Well said. I had the pleasure of meeting a friend of a friend last week who travels occasionally to Europe. She and I discussed the difference in quality of American “news” programs versus European. What passes for television news is an embarrassment to this country. The problem is that most Americans would never consider that ours is not the best and so they’ll never watch or read any foreign press to realize just how bizarre ours is – particularly Fox. The dumbing down in this country is frightening.

      • Sylvia Moore 6:02 pm on August 9, 2010 Permalink | Reply

        Thanks. I really wish we could get the 24 hour BBC News Channel here. CNN International is also supposed to be superior to CNN America.

  • Sylvia Moore 2:05 pm on July 16, 2010 Permalink | Reply
    Tags: journalism, , , , ,   

    How To Be a Mainstream Media Journalist and Not Get Canned 

    This little gem of an animated video I came across on The Kicker blog at the Columbia Journalism Review. It was made using a novel “text to movie” website called xtranormal. This video is hysterical and all too true, in light of what’s happened to several reporters recently when they ran afoul of the social media police. Be an MSM journalist – lose your soul?

     
  • Sylvia Moore 5:20 pm on July 15, 2010 Permalink | Reply
    Tags: , , consolidation, , , , , , journalism, , , merger, , , , ownership, ,   

    Big Media At It Again: Broadcasters Want FCC to Let Them Own Even More 

    As if the proposed Comcast/NBC Universal merger just wasn’t enough, the nation’s big broadcasters are strapping on the feed bag, ready to engorge themselves with more tasty snacks of the public’s television and radio airwaves. The Federal Communications Commission is reviewing its media ownership rules for the fourth time since 2000, and the National Association of Broadcasters is again asking the commission to ease up on the regulation.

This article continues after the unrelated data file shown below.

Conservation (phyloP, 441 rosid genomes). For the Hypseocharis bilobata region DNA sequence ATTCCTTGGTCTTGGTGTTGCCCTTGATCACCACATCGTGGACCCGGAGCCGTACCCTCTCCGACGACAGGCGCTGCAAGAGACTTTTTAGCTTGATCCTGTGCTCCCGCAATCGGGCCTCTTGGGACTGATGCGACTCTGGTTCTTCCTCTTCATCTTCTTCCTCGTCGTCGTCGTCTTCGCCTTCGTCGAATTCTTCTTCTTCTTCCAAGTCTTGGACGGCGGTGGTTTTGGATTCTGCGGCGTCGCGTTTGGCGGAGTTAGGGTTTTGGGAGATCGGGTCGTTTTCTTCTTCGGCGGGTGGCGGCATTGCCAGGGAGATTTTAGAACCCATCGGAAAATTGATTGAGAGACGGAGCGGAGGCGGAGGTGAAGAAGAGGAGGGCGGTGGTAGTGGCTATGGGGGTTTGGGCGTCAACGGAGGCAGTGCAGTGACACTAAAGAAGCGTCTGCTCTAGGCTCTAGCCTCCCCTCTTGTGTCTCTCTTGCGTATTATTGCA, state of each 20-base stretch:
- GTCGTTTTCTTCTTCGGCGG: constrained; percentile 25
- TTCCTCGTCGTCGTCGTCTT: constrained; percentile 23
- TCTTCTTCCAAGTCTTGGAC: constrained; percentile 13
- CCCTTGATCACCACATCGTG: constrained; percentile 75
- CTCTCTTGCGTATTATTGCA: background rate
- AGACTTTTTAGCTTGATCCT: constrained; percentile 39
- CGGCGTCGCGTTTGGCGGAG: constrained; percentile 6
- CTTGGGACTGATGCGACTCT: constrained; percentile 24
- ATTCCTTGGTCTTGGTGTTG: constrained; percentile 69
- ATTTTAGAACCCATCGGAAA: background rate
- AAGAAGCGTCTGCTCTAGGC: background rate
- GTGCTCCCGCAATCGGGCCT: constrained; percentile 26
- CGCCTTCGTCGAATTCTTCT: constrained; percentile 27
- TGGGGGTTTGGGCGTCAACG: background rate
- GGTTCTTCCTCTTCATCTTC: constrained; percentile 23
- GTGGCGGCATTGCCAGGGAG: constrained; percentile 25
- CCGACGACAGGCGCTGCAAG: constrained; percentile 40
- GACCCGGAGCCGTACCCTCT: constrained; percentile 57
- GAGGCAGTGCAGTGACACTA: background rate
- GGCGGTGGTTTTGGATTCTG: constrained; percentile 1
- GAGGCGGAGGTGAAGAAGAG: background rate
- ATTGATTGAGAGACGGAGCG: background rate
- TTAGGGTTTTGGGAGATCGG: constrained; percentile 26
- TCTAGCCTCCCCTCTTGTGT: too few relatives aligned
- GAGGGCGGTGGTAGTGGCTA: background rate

Specifically, the NAB wants the FCC to eliminate rules restricting cross-ownership of newspapers and broadcast stations, relax radio station ownership rules as well as rules restricting ownership of television stations in certain markets. Media watchdog group, Free Press, immediately petitioned the FCC, criticizing the NAB’s request, and noting that the commission has gone too far already in allowing more media company consolidation. Free Press Policy Counsel Corie Wright:

    “The FCC’s media ownership rules are critical to ensuring that the public’s primary news and information sources do not become consolidated in the hands of a few companies. Moreover, the so-called efficiencies of consolidation have not materialized. Instead, the cost of consolidating has placed a number of companies that might otherwise be profitable in dire straits, resulting in disinvestment in newsgathering and job losses for journalists.

    “We urge the Commission to resist industry pressures to further weaken ownership limits. Companies that have made poor business decisions should not be rewarded with permission to engage in even more media consolidation that would further injure competition and diversity among local media outlets. It is not the Commission’s job to protect industry profit margins. Rather, its role is to promulgate and enforce regulations designed to promote competition, diversity and localism so that the public interest is served.”

    If the FCC lets broadcasters own just about every newspaper, television and radio station in one market, quality journalism will continue to suffer. We’ll have even fewer – if any – news stories about how the City Council is spending taxpayer money, and more gossip about Lindsay Lohan’s legal troubles. After all, to a media company looking after its bottom line, gossip sells – government doesn’t. And there will be fewer alternatives available for the kind of reliable information one needs to make good decisions in a democracy. The Internet has yet to become a sufficient destination for local news. Besides, most people still get their news from television. Instead of informing viewers, broadcasters are spoon-feeding them entertainment disguised as “news,” with the result being too many people who know next to nothing about how their government works. That’s what rampant consolidation has brought us.

    These broadcasters have stuffed themselves enough. Isn’t it time the FCC put them on a diet?